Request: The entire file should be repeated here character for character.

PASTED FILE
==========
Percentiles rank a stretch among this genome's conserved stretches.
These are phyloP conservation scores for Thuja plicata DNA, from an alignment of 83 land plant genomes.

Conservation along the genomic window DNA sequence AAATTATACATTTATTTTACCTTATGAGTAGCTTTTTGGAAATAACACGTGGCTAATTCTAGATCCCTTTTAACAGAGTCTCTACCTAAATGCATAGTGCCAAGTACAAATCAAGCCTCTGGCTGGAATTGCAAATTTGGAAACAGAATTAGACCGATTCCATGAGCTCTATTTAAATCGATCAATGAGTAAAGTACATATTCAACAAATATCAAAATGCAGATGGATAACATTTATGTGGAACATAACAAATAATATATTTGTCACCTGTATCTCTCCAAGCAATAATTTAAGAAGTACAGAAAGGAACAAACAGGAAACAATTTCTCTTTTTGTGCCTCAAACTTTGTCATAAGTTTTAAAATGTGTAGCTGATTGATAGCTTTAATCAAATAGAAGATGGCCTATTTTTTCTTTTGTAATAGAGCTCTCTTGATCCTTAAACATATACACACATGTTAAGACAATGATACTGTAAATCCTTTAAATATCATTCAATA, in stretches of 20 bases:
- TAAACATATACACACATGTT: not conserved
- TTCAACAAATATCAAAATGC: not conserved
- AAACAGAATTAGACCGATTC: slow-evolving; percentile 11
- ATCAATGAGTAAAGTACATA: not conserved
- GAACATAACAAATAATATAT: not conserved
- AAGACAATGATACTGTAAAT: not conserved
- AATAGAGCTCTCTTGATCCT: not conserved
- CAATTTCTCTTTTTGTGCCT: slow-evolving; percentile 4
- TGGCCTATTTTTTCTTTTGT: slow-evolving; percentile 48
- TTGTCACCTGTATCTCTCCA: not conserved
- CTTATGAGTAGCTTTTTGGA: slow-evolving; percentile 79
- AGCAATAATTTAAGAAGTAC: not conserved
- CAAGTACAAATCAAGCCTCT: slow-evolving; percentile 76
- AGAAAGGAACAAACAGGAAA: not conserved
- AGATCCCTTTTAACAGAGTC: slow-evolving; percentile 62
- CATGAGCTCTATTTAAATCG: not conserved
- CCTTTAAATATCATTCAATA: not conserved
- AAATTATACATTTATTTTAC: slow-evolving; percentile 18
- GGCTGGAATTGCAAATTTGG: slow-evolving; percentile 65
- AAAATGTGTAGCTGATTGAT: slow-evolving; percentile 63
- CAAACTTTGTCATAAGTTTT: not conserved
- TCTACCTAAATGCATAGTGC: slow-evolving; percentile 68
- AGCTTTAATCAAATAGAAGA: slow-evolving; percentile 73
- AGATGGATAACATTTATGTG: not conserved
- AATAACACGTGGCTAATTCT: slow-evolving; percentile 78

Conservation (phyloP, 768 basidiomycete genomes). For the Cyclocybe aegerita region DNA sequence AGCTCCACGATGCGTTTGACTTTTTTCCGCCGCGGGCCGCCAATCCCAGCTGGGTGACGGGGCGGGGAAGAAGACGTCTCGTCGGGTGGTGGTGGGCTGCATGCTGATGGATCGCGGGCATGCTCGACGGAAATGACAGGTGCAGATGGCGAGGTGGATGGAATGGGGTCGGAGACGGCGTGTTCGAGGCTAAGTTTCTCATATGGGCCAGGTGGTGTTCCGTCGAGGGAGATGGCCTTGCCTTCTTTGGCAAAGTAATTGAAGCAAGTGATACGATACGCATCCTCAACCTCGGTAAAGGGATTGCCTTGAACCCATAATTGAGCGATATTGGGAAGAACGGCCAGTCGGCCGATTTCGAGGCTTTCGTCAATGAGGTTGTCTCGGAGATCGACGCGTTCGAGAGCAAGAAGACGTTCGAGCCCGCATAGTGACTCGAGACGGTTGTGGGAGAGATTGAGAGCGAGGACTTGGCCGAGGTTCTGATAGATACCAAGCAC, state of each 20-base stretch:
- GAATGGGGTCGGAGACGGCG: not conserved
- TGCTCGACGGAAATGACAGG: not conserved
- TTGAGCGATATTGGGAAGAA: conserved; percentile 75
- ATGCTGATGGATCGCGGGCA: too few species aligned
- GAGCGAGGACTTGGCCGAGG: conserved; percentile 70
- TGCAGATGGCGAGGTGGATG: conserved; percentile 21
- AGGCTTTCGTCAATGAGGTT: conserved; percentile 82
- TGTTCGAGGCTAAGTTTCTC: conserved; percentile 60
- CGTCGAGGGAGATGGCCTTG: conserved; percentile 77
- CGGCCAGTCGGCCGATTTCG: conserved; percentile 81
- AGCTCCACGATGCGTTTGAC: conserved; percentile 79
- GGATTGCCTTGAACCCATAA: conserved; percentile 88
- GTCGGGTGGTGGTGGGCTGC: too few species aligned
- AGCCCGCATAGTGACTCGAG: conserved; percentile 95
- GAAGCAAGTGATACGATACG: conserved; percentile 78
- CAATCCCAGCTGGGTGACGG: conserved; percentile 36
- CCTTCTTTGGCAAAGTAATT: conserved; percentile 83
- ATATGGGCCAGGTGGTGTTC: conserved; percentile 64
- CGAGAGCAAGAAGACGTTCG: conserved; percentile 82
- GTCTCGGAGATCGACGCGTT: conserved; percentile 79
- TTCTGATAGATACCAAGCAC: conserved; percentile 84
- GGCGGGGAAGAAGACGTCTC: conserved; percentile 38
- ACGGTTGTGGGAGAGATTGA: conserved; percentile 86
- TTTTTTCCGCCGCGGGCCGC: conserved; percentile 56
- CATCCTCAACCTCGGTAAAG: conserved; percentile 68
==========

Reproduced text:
Percentiles rank a stretch among this genome's conserved stretches.
These are phyloP conservation scores for Thuja plicata DNA, from an alignment of 83 land plant genomes.

Conservation along the genomic window DNA sequence AAATTATACATTTATTTTACCTTATGAGTAGCTTTTTGGAAATAACACGTGGCTAATTCTAGATCCCTTTTAACAGAGTCTCTACCTAAATGCATAGTGCCAAGTACAAATCAAGCCTCTGGCTGGAATTGCAAATTTGGAAACAGAATTAGACCGATTCCATGAGCTCTATTTAAATCGATCAATGAGTAAAGTACATATTCAACAAATATCAAAATGCAGATGGATAACATTTATGTGGAACATAACAAATAATATATTTGTCACCTGTATCTCTCCAAGCAATAATTTAAGAAGTACAGAAAGGAACAAACAGGAAACAATTTCTCTTTTTGTGCCTCAAACTTTGTCATAAGTTTTAAAATGTGTAGCTGATTGATAGCTTTAATCAAATAGAAGATGGCCTATTTTTTCTTTTGTAATAGAGCTCTCTTGATCCTTAAACATATACACACATGTTAAGACAATGATACTGTAAATCCTTTAAATATCATTCAATA, in stretches of 20 bases:
- TAAACATATACACACATGTT: not conserved
- TTCAACAAATATCAAAATGC: not conserved
- AAACAGAATTAGACCGATTC: slow-evolving; percentile 11
- ATCAATGAGTAAAGTACATA: not conserved
- GAACATAACAAATAATATAT: not conserved
- AAGACAATGATACTGTAAAT: not conserved
- AATAGAGCTCTCTTGATCCT: not conserved
- CAATTTCTCTTTTTGTGCCT: slow-evolving; percentile 4
- TGGCCTATTTTTTCTTTTGT: slow-evolving; percentile 48
- TTGTCACCTGTATCTCTCCA: not conserved
- CTTATGAGTAGCTTTTTGGA: slow-evolving; percentile 79
- AGCAATAATTTAAGAAGTAC: not conserved
- CAAGTACAAATCAAGCCTCT: slow-evolving; percentile 76
- AGAAAGGAACAAACAGGAAA: not conserved
- AGATCCCTTTTAACAGAGTC: slow-evolving; percentile 62
- CATGAGCTCTATTTAAATCG: not conserved
- CCTTTAAATATCATTCAATA: not conserved
- AAATTATACATTTATTTTAC: slow-evolving; percentile 18
- GGCTGGAATTGCAAATTTGG: slow-evolving; percentile 65
- AAAATGTGTAGCTGATTGAT: slow-evolving; percentile 63
- CAAACTTTGTCATAAGTTTT: not conserved
- TCTACCTAAATGCATAGTGC: slow-evolving; percentile 68
- AGCTTTAATCAAATAGAAGA: slow-evolving; percentile 73
- AGATGGATAACATTTATGTG: not conserved
- AATAACACGTGGCTAATTCT: slow-evolving; percentile 78

Conservation (phyloP, 768 basidiomycete genomes). For the Cyclocybe aegerita region DNA sequence AGCTCCACGATGCGTTTGACTTTTTTCCGCCGCGGGCCGCCAATCCCAGCTGGGTGACGGGGCGGGGAAGAAGACGTCTCGTCGGGTGGTGGTGGGCTGCATGCTGATGGATCGCGGGCATGCTCGACGGAAATGACAGGTGCAGATGGCGAGGTGGATGGAATGGGGTCGGAGACGGCGTGTTCGAGGCTAAGTTTCTCATATGGGCCAGGTGGTGTTCCGTCGAGGGAGATGGCCTTGCCTTCTTTGGCAAAGTAATTGAAGCAAGTGATACGATACGCATCCTCAACCTCGGTAAAGGGATTGCCTTGAACCCATAATTGAGCGATATTGGGAAGAACGGCCAGTCGGCCGATTTCGAGGCTTTCGTCAATGAGGTTGTCTCGGAGATCGACGCGTTCGAGAGCAAGAAGACGTTCGAGCCCGCATAGTGACTCGAGACGGTTGTGGGAGAGATTGAGAGCGAGGACTTGGCCGAGGTTCTGATAGATACCAAGCAC, state of each 20-base stretch:
- GAATGGGGTCGGAGACGGCG: not conserved
- TGCTCGACGGAAATGACAGG: not conserved
- TTGAGCGATATTGGGAAGAA: conserved; percentile 75
- ATGCTGATGGATCGCGGGCA: too few species aligned
- GAGCGAGGACTTGGCCGAGG: conserved; percentile 70
- TGCAGATGGCGAGGTGGATG: conserved; percentile 21
- AGGCTTTCGTCAATGAGGTT: conserved; percentile 82
- TGTTCGAGGCTAAGTTTCTC: conserved; percentile 60
- CGTCGAGGGAGATGGCCTTG: conserved; percentile 77
- CGGCCAGTCGGCCGATTTCG: conserved; percentile 81
- AGCTCCACGATGCGTTTGAC: conserved; percentile 79
- GGATTGCCTTGAACCCATAA: conserved; percentile 88
- GTCGGGTGGTGGTGGGCTGC: too few species aligned
- AGCCCGCATAGTGACTCGAG: conserved; percentile 95
- GAAGCAAGTGATACGATACG: conserved; percentile 78
- CAATCCCAGCTGGGTGACGG: conserved; percentile 36
- CCTTCTTTGGCAAAGTAATT: conserved; percentile 83
- ATATGGGCCAGGTGGTGTTC: conserved; percentile 64
- CGAGAGCAAGAAGACGTTCG: conserved; percentile 82
- GTCTCGGAGATCGACGCGTT: conserved; percentile 79
- TTCTGATAGATACCAAGCAC: conserved; percentile 84
- GGCGGGGAAGAAGACGTCTC: conserved; percentile 38
- ACGGTTGTGGGAGAGATTGA: conserved; percentile 86
- TTTTTTCCGCCGCGGGCCGC: conserved; percentile 56
- CATCCTCAACCTCGGTAAAG: conserved; percentile 68